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Why Does My Water Smell Like Bleach?

If you are familiar with chlorine, you know that the smell of this chemical lingers around in the air and around swimming pools after a cleaning session. However, if your drinking water smells Like chlorine, you have a serious problem to deal with.

In this article, we are going to shed some light on some common reasons why tap water produces a chlorine smell. Besides, we can help you resolve this problem as soon as possible.

Here is Why Tap Water may smell Like Bleach

In your tap water, the chlorine smell is the indicator of a high concentration of chlorine. Although this type of water may not be dangerous, the taste alone will alone keep you away from drinking it. Given below are some of the common reasons why your tap water may smell like bleach.

1. Public Water Chlorination

Based on the surface water treatment rules by EPA, principal water systems must use chlorine for the treatment of water. This process of treatment is required to reduce the risk of different types of analysis due to pathogens like Cryptosporidium and Legionella.

Without proper disinfection, drinking this type of water can make you fall sick. In other words, it is essential to treat water. Generally, free chlorine levels are between 0.2 and 2.0 PPM in your municipal water. Based on the treatment method, the chlorine level may be up to 5 parts per million.

2. Shock Chlorination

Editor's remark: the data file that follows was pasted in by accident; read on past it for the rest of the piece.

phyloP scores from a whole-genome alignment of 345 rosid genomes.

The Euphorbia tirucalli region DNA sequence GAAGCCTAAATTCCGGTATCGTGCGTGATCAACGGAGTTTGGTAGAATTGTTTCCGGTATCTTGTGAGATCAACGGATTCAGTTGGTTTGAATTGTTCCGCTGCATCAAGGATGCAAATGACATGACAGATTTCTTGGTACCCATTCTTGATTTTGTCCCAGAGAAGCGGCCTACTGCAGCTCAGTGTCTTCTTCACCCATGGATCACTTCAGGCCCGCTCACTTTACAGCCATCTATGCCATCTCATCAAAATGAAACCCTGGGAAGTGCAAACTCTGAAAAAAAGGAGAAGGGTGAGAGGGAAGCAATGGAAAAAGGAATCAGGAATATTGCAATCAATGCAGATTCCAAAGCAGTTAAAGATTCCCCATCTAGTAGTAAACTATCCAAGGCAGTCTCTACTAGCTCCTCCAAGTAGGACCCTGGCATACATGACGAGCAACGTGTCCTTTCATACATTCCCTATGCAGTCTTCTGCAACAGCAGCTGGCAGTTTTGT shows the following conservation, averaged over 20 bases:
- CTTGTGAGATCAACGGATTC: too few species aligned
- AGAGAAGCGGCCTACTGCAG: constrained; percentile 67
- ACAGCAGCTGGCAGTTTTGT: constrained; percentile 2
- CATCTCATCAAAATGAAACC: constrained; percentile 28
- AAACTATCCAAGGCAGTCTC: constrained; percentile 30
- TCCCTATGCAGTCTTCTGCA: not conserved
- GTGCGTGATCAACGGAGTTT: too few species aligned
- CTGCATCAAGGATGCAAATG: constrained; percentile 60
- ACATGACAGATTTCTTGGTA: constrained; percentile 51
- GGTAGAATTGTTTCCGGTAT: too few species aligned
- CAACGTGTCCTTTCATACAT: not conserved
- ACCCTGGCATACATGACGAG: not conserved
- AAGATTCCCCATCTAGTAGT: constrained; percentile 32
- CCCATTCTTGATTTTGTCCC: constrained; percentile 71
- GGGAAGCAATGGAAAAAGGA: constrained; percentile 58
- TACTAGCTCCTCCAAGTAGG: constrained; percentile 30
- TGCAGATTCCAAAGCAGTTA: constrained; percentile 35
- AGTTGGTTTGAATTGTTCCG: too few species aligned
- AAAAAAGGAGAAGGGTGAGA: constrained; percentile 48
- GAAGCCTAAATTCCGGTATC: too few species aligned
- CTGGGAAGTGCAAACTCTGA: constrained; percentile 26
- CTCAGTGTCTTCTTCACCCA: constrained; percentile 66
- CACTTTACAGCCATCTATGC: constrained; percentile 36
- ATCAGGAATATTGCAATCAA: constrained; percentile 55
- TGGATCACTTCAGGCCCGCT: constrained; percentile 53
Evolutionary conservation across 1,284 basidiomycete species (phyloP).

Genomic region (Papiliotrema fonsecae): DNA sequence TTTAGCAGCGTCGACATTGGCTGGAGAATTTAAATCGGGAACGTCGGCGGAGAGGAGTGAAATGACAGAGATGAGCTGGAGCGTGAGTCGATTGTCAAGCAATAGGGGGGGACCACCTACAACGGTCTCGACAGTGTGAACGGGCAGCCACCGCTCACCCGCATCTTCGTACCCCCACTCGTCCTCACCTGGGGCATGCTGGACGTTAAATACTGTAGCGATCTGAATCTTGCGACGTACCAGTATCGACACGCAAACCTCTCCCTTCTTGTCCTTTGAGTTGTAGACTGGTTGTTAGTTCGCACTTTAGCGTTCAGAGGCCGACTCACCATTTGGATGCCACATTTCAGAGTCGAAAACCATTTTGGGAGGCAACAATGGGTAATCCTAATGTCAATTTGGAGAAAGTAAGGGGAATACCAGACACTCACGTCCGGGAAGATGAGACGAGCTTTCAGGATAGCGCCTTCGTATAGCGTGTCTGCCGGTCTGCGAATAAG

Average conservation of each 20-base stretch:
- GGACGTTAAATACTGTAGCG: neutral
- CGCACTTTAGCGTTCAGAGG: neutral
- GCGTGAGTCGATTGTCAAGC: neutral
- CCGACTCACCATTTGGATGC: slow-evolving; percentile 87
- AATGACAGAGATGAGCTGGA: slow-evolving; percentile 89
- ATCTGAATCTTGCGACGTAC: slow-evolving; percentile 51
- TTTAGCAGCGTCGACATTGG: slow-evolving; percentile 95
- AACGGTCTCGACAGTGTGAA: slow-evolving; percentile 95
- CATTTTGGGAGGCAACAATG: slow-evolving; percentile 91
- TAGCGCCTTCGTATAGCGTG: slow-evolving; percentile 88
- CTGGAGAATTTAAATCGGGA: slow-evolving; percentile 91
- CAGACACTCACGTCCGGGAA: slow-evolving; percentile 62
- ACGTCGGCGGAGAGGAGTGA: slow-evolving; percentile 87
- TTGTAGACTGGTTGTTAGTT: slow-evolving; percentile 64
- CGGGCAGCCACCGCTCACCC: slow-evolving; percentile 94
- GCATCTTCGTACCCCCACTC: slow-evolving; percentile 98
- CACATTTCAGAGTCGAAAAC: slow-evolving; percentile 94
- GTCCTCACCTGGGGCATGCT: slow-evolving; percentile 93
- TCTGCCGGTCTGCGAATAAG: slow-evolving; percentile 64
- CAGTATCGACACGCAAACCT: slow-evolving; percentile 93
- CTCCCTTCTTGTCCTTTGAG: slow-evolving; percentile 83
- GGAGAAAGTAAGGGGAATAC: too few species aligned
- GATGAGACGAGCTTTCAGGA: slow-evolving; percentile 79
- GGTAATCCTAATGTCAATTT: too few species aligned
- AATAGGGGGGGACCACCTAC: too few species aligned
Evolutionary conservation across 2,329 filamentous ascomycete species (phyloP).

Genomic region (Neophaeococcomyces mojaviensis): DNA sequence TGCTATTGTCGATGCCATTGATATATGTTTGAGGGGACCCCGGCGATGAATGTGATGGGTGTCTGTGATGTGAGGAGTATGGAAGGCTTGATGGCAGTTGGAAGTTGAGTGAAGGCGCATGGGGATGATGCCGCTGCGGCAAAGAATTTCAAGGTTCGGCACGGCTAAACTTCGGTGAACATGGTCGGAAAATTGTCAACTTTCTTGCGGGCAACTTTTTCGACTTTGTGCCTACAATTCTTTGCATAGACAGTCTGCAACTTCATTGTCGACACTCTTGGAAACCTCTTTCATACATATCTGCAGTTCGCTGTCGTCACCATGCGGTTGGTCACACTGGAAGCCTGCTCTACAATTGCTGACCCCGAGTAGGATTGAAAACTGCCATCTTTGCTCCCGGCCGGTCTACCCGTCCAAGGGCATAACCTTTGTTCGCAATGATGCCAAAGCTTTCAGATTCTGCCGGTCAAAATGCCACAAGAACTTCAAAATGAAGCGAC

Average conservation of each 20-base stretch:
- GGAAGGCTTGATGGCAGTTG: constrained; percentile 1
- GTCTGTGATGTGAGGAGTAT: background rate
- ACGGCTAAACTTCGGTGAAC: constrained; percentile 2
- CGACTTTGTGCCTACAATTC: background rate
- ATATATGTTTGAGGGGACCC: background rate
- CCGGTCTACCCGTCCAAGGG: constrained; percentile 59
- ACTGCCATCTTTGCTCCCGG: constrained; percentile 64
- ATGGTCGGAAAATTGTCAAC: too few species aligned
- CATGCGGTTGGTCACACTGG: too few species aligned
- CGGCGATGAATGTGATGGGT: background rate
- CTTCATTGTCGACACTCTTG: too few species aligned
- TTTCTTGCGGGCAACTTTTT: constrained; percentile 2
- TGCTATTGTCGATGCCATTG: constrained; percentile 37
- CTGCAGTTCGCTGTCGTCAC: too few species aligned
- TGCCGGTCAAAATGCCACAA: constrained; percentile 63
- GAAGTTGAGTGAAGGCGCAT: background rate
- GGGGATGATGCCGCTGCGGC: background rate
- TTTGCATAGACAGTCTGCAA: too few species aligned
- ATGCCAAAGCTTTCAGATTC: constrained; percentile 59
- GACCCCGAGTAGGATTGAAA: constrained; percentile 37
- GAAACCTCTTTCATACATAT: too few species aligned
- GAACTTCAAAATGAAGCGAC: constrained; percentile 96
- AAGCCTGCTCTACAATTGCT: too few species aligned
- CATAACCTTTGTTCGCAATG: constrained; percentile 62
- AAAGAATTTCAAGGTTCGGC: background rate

Sometimes, municipal water suppliers have to use a chemical treatment which is known as water shock chlorination. Generally. bleach is used as a powerful disinfectant for this purpose. Due to contamination caused by flooding or a storm, they may use a higher concentration of chlorine to kill these pathogens.

This type of treatment may cause your water to taste like bleach. However, this problem will go away after a couple of days. However, if you want to normalize the taste of your water, you can run your faucets for a couple of minutes and the bleach smell and taste will go away.

3. Organic Materials and chlorine

With the passage of time, you may notice that organic materials such as fungi, bacteria, and algae have grown inside your water supply lines. Due to these materials, your pipelines will form a biofilm, which is a slimy matter.

Chlorine in water may merge with algae, bacteria, and fungi. And this combo can release another byproduct called trihalomethanes. Based on the amount of organic stuff in your water, you can get an estimate of the kind of THMs and the strength of the odor.

If your plumbing system has this problem, you can resolve this problem by running your faucets for a while. However, if the smell is still there, chances are there the problem is with the pipeline inside your home. In this situation, you don't have much to do to solve this problem.

4. Chemical Injection and Shock Chlorination

Last but not least, if your water comes from a private well system, chances are that you are using a chemical injection filter for eliminating bacteria and different types of pathogens. In this case, the filter may be producing a chlorine smell.